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Rhett Miller Rhett Miller Review

Album. Released 2009.  

BBC Review

When Miller sticks to what he’s good at, he is a marvel.

Andrew Mueller 2009

One of the many reasons that The Old 97s are such a great band is that they’ve always sounded slightly like frontman and primary songwriter Rhett Miller joined the wrong group by accident. The Old 97s are, as a collective, fundamentally fairly orthodox cowpunkers, bent on filling classic country templates with angry guitars and juddering drums. Miller, on his own account, is clearly largely animated by a love for songwriterly pop. His three prior solo albums – erratic, unfocused affairs – have been infused by such distinctively un-country influences as Ray Davies, Pete Shelley and Paul Weller.

The audaciously titled Rhett Miller is the Rhett Miller album that sounds most like an Old 97s album – which makes it, by some margin, Rhett Miller’s best Rhett Miller album yet. He seems to have found a way to resist whatever pressures he felt to starkly delineate his own records from those of his band. It is telling that the only dud moment on the album – the wretchedly overwrought, Bauhaus-ish science fiction hallucination Happy Birthday Don’t Die – is also the only one in which Miller sounds like he’s trying too hard to be someone other than himself.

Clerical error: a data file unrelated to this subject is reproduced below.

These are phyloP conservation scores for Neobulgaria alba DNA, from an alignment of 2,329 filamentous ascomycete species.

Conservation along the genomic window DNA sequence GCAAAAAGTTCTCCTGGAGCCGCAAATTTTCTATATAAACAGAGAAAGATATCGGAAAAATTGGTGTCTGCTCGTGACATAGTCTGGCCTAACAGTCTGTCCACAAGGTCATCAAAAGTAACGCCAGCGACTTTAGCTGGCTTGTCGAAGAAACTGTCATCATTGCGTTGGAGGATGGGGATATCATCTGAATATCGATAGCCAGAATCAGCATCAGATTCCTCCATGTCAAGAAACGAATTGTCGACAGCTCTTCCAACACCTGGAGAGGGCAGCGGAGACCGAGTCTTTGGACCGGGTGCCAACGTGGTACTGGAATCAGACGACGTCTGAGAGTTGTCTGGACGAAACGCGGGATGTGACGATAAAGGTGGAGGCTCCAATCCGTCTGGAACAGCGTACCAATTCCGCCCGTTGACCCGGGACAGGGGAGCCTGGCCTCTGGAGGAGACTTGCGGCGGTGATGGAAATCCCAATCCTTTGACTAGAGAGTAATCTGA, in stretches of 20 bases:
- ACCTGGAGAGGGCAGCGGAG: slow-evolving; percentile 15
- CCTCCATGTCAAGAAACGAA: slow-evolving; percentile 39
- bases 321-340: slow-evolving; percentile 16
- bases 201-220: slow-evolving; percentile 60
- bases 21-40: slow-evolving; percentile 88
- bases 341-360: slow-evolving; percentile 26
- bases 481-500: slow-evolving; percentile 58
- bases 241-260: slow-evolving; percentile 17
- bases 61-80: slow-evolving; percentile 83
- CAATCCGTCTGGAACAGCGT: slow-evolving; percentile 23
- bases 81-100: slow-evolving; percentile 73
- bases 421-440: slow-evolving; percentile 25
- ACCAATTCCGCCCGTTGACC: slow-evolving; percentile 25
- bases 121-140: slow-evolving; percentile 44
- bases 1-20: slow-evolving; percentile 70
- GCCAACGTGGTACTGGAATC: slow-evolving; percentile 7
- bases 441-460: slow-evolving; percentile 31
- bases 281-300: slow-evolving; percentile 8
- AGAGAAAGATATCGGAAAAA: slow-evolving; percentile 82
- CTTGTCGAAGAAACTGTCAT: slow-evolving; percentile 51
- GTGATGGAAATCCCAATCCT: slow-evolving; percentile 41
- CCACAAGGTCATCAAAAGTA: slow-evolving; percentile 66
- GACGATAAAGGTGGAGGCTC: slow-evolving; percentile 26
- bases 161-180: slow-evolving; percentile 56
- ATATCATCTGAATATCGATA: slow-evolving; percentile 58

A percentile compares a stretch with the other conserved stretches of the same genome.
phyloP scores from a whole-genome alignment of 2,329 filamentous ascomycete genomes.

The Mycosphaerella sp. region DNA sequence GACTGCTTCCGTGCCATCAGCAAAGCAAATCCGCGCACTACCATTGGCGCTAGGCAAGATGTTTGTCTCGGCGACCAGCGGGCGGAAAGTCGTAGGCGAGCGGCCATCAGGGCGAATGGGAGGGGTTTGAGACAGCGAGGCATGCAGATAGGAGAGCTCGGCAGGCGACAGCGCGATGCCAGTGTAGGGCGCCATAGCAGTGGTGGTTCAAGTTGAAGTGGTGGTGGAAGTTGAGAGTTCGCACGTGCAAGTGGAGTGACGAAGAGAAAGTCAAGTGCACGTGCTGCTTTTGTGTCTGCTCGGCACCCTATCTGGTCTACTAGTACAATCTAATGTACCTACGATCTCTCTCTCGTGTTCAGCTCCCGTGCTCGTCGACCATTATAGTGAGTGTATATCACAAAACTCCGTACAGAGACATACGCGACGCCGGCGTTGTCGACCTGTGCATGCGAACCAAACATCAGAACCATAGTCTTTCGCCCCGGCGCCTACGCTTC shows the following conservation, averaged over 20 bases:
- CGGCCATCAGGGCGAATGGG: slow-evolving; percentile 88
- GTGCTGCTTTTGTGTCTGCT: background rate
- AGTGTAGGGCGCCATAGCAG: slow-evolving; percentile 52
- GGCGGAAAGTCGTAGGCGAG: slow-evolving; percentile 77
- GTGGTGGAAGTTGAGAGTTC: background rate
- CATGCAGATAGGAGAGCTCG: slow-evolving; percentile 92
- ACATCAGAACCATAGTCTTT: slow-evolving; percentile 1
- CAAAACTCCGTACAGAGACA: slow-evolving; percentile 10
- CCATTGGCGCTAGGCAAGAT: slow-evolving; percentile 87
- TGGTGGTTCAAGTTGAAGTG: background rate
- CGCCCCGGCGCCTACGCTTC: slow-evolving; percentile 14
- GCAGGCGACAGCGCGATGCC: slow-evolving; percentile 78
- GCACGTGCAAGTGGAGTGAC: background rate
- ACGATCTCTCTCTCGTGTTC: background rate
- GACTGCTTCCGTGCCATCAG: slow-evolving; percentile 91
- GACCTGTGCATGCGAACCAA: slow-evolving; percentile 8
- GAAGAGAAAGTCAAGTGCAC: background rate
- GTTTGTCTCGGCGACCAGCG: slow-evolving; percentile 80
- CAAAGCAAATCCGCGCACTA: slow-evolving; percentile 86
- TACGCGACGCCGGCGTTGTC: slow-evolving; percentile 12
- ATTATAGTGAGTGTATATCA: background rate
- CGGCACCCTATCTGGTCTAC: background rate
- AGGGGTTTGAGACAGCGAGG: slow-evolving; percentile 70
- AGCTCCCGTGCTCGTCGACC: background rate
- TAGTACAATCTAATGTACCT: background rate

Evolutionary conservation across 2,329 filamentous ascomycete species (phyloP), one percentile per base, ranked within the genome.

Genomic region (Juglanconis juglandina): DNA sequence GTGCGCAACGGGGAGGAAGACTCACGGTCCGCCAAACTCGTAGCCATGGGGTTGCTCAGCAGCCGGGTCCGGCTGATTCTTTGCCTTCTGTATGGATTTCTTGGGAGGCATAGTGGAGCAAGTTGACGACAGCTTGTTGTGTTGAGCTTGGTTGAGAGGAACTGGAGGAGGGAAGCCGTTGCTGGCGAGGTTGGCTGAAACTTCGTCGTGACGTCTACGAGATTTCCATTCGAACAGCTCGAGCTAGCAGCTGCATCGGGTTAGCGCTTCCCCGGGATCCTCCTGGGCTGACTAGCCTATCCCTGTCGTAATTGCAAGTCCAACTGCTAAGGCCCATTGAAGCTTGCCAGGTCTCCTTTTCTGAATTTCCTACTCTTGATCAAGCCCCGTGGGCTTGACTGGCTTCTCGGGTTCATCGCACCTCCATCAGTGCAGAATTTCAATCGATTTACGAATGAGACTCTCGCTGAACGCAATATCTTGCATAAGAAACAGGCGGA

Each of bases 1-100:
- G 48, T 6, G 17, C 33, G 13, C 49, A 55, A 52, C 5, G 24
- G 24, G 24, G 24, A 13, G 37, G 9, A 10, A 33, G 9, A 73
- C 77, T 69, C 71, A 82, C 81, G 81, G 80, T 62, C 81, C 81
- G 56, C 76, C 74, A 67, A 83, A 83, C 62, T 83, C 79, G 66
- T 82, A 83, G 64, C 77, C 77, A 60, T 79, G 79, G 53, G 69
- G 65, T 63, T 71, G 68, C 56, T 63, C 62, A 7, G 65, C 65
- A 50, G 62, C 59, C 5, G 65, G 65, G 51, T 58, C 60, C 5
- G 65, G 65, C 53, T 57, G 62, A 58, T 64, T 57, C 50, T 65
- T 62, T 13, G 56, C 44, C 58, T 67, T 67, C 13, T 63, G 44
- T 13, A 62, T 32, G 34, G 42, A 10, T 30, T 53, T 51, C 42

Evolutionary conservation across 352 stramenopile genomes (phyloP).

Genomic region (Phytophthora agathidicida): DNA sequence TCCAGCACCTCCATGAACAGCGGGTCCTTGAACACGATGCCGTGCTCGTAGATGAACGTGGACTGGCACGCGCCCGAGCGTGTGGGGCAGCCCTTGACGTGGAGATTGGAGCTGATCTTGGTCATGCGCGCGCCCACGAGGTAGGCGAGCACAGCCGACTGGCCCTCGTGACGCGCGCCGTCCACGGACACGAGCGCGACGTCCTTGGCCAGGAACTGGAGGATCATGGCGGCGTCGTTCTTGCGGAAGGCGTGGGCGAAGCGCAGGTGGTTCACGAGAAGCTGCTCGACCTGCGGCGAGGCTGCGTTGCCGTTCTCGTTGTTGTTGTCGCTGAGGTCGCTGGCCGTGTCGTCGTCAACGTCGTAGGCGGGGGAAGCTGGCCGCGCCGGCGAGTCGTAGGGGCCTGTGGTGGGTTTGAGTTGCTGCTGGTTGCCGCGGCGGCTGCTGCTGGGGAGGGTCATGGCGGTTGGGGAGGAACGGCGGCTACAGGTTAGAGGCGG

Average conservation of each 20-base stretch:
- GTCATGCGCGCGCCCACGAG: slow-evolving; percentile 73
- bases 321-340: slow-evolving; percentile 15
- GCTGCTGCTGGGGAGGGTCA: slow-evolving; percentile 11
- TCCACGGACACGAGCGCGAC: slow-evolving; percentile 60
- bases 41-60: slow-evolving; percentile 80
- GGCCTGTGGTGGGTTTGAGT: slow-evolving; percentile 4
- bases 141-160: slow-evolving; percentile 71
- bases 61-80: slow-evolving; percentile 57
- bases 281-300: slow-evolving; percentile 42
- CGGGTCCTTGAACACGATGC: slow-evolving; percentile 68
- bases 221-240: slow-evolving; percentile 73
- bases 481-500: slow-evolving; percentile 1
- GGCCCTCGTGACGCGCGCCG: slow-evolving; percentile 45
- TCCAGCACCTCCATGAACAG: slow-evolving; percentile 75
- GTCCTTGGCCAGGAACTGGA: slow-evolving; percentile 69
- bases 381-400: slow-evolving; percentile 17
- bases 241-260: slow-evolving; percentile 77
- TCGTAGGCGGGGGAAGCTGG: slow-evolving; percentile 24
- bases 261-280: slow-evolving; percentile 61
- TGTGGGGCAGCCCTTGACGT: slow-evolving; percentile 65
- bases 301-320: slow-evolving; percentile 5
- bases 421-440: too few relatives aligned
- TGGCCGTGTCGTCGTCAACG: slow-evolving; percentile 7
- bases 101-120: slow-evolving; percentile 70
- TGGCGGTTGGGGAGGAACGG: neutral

When Miller sticks to what he’s good at – setting witty, oblique tales of everyday bewilderment to deceptively subtle not-quite-country tunes – he is, as ever, a marvel. Caroline, If It’s Not Love and I Need to Know Where I Stand are adroit negotiations between Miller’s competing loves for country and pop, riddled with characteristically waspish couplets (the latter, in particular, can only prompt amazement that it has taken this long for someone to rhyme “analysis” with “paralysis”). The wilfully underplayed closing tracks, Lashes and Sometimes, are all the more affecting for Miller’s deliberate short-circuiting of his innate cleverness and playing it straight-faced.

Nothing, however, will gladden the bruised heart of anyone familiar with Miller’s songwriting like the triumphant opening line of tears-in-the-beer lament Another Girlfriend: “The trouble with girls like you…” It would have been a better title for a fine album.

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